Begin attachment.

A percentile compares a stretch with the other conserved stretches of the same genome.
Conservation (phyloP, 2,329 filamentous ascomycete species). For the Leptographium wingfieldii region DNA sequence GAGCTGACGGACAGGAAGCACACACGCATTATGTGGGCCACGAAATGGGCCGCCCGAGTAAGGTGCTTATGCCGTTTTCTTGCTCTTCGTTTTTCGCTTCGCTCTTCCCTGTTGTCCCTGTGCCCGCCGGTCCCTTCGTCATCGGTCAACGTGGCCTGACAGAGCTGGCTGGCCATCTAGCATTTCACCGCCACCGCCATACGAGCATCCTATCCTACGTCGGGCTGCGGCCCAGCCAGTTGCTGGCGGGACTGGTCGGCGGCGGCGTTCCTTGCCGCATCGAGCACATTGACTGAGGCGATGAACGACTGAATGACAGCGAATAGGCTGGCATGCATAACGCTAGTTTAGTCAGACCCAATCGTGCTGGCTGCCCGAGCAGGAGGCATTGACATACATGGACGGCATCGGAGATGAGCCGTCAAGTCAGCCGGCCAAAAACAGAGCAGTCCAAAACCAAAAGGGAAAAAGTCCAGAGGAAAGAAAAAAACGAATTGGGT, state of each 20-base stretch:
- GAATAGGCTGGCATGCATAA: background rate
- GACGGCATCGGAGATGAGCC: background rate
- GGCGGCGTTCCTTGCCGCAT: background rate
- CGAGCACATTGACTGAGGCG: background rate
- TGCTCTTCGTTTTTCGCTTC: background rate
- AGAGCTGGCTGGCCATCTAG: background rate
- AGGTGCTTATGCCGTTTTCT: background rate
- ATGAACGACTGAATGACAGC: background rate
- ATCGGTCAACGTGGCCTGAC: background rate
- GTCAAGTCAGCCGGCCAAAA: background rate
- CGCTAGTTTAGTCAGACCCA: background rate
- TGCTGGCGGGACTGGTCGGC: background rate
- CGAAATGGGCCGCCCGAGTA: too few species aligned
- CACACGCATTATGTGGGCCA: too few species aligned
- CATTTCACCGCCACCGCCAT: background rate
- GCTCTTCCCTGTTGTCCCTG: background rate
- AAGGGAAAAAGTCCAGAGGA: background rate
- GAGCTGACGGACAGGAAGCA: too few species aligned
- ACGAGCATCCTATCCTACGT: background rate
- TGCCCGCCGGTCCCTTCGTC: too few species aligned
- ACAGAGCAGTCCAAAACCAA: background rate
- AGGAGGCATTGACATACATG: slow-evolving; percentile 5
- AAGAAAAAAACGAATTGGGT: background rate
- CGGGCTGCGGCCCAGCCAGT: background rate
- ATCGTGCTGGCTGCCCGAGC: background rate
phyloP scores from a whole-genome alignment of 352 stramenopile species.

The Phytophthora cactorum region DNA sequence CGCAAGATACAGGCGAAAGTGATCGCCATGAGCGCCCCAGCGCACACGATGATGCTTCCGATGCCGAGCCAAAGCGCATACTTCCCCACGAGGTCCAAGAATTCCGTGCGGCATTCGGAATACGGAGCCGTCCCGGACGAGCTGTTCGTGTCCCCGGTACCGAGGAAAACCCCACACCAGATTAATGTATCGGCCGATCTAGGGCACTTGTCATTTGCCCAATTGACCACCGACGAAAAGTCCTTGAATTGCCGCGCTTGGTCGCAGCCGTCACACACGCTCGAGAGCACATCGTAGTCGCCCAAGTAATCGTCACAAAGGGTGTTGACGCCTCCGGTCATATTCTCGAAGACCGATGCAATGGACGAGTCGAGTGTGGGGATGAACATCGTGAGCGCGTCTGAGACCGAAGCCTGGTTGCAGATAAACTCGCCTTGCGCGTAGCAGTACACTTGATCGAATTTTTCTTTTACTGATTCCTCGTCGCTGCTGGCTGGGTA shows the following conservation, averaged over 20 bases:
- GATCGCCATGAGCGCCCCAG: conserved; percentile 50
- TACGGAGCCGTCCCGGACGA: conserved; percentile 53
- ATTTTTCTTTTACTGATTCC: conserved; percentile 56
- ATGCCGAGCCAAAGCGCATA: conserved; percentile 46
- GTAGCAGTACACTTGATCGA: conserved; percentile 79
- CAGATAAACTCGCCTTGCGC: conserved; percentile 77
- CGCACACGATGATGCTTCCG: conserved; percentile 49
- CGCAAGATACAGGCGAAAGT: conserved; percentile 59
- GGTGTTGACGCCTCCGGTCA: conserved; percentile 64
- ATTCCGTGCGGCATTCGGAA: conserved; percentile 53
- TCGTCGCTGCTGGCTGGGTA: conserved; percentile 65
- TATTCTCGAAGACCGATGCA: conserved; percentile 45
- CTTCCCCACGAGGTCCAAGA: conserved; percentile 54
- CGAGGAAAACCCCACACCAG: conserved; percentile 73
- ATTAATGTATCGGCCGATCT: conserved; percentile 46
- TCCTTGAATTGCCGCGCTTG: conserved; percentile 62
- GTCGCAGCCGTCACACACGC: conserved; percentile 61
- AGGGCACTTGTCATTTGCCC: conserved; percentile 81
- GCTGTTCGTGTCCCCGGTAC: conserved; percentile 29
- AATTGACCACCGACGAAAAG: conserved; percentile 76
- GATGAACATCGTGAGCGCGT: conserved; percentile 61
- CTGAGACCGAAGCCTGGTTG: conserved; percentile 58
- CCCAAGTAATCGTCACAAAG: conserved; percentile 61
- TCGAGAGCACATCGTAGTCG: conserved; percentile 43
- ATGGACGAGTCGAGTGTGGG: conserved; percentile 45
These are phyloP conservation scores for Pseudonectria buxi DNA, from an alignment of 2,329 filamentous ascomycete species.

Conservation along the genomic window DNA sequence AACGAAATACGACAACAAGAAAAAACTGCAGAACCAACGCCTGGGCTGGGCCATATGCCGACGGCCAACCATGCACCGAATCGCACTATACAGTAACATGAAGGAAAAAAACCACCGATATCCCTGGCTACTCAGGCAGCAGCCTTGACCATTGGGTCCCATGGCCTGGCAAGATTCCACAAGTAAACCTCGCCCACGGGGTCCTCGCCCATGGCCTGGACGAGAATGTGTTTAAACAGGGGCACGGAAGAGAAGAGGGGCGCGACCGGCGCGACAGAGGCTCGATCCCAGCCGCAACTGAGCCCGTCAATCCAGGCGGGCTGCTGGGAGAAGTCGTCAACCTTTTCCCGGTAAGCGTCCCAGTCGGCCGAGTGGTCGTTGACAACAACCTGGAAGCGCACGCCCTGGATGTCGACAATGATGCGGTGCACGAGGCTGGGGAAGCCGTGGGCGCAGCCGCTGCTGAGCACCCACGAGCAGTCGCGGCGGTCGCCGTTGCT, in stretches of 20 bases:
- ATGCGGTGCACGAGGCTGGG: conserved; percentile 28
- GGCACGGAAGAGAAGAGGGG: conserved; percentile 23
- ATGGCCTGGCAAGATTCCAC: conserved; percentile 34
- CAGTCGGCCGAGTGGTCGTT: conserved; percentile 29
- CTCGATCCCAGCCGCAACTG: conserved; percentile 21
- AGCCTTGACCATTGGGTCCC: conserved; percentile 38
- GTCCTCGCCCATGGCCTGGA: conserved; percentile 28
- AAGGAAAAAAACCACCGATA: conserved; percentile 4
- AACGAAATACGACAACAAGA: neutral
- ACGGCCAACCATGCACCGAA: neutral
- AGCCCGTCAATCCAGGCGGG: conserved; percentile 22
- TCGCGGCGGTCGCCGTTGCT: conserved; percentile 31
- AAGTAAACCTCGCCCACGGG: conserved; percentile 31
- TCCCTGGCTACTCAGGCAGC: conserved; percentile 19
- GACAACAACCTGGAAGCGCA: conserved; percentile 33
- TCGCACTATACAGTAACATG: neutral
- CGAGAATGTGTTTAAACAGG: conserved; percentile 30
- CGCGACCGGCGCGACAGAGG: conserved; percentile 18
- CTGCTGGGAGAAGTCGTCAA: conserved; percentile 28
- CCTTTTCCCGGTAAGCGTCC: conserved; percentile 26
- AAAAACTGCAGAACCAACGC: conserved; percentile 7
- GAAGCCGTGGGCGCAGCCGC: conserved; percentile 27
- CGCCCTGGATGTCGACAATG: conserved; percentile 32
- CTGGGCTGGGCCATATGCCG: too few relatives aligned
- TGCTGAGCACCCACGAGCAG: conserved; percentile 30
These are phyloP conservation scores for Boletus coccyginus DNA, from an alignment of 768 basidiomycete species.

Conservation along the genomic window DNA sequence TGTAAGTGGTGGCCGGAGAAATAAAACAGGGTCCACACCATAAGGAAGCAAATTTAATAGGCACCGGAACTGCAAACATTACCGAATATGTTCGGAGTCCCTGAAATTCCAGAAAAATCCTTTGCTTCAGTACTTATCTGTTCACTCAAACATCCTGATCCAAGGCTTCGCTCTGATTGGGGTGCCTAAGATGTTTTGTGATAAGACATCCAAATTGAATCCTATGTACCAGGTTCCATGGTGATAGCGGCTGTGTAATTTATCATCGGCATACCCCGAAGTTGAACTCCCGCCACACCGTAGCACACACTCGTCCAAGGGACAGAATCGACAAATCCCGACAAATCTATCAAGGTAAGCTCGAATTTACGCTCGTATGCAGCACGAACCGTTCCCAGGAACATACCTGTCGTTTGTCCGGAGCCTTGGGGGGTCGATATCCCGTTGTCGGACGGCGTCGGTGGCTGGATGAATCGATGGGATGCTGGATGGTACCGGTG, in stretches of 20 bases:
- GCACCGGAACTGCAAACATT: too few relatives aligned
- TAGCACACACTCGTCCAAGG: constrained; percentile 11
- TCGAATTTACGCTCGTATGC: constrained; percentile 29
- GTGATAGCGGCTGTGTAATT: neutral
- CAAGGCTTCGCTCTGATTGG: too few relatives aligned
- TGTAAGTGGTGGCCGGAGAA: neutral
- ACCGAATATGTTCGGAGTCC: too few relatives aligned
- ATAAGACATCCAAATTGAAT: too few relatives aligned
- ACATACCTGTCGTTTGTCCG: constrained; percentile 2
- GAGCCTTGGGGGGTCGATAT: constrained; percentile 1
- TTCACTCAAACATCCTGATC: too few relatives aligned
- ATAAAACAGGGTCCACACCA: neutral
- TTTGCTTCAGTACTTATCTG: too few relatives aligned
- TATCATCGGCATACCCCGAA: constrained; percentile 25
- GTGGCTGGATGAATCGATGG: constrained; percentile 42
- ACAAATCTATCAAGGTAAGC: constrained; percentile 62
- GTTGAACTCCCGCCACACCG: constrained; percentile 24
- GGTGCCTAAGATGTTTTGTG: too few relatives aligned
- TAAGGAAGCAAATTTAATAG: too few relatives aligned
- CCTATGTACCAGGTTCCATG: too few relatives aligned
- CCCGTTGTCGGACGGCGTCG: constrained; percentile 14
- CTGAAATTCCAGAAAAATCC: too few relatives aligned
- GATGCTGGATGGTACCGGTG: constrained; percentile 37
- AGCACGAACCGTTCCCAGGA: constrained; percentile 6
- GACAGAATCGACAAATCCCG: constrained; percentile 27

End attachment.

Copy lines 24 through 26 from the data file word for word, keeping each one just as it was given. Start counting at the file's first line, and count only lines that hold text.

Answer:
- AGGAGGCATTGACATACATG: slow-evolving; percentile 5
- AAGAAAAAAACGAATTGGGT: background rate
- CGGGCTGCGGCCCAGCCAGT: background rate